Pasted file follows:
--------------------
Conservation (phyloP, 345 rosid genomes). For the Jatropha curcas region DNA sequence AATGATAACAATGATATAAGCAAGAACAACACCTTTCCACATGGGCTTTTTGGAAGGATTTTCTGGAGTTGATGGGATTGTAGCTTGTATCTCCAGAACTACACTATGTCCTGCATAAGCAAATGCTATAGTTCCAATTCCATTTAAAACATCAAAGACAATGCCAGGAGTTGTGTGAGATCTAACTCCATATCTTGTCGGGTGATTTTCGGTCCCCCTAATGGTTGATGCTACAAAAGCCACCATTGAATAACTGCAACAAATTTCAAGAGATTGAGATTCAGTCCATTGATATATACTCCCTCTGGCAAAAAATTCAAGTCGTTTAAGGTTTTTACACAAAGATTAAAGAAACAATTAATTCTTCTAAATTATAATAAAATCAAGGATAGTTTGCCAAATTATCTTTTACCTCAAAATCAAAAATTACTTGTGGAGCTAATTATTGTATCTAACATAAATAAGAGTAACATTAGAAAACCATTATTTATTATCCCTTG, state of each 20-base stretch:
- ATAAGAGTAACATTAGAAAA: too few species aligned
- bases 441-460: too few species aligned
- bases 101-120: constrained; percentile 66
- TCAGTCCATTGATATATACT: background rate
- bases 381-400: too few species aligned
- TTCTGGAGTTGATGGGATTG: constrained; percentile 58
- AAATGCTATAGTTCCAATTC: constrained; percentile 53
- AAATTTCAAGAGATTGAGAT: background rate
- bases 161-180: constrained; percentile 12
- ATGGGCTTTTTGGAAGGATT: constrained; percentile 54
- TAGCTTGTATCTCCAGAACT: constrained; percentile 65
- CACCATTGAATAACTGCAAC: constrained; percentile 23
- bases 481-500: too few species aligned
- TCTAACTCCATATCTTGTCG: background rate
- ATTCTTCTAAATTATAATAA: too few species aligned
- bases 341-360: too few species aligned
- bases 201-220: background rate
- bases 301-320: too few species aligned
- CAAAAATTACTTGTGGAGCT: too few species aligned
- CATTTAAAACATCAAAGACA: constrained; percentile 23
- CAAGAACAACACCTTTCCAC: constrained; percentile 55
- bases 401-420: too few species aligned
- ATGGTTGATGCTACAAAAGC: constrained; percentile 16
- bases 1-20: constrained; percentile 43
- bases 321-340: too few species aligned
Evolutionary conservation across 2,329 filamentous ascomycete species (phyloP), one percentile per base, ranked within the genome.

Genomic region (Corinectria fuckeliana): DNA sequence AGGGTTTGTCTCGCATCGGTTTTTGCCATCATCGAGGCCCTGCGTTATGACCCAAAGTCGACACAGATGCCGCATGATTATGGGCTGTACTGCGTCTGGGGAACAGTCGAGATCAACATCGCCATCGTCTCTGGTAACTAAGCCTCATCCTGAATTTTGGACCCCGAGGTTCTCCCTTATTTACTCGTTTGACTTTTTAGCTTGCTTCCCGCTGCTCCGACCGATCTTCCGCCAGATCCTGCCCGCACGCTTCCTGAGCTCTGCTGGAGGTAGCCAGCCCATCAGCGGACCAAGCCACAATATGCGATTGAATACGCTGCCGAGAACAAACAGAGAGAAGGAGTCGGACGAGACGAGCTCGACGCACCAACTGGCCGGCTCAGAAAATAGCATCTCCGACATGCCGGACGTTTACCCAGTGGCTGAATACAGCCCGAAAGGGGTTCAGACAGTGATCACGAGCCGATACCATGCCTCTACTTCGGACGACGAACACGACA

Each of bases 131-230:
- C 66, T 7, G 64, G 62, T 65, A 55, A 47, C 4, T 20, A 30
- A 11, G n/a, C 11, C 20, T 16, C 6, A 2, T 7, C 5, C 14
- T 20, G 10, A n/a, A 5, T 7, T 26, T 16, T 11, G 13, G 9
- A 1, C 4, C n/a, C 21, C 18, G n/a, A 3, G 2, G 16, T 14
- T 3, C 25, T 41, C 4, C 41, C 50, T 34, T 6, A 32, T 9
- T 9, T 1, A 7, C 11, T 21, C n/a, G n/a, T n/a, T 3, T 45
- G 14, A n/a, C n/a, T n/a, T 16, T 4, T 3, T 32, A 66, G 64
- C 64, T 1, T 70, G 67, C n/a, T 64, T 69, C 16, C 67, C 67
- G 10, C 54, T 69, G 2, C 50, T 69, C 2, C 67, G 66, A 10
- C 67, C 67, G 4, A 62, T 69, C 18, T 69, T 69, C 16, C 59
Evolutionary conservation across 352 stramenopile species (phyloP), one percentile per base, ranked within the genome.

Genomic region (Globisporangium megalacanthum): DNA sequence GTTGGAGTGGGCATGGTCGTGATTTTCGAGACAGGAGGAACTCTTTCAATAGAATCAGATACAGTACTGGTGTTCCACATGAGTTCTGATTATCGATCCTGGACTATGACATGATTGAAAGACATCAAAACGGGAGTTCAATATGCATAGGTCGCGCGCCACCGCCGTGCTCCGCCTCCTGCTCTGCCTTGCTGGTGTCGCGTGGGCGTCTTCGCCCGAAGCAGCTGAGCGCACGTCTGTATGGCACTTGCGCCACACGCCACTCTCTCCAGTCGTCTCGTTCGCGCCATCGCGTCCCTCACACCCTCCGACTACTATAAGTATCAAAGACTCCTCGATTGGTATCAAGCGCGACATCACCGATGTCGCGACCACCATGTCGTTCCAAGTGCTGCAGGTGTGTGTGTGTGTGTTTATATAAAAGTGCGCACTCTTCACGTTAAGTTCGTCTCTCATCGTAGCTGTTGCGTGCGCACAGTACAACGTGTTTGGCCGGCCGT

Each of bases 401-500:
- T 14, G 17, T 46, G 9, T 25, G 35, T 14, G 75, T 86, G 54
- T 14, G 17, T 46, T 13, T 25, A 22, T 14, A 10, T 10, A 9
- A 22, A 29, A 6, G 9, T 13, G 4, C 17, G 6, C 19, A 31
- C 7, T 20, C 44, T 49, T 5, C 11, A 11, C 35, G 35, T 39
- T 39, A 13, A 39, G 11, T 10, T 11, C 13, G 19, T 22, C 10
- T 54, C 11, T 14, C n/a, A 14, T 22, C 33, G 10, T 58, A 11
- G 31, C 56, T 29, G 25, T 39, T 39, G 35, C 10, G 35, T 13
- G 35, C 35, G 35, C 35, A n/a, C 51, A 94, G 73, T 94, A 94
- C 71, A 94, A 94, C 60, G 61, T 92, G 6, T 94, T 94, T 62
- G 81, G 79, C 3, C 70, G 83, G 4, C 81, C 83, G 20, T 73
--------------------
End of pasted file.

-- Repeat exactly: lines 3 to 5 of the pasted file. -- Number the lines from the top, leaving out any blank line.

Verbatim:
- bases 441-460: too few species aligned
- bases 101-120: constrained; percentile 66
- TCAGTCCATTGATATATACT: background rate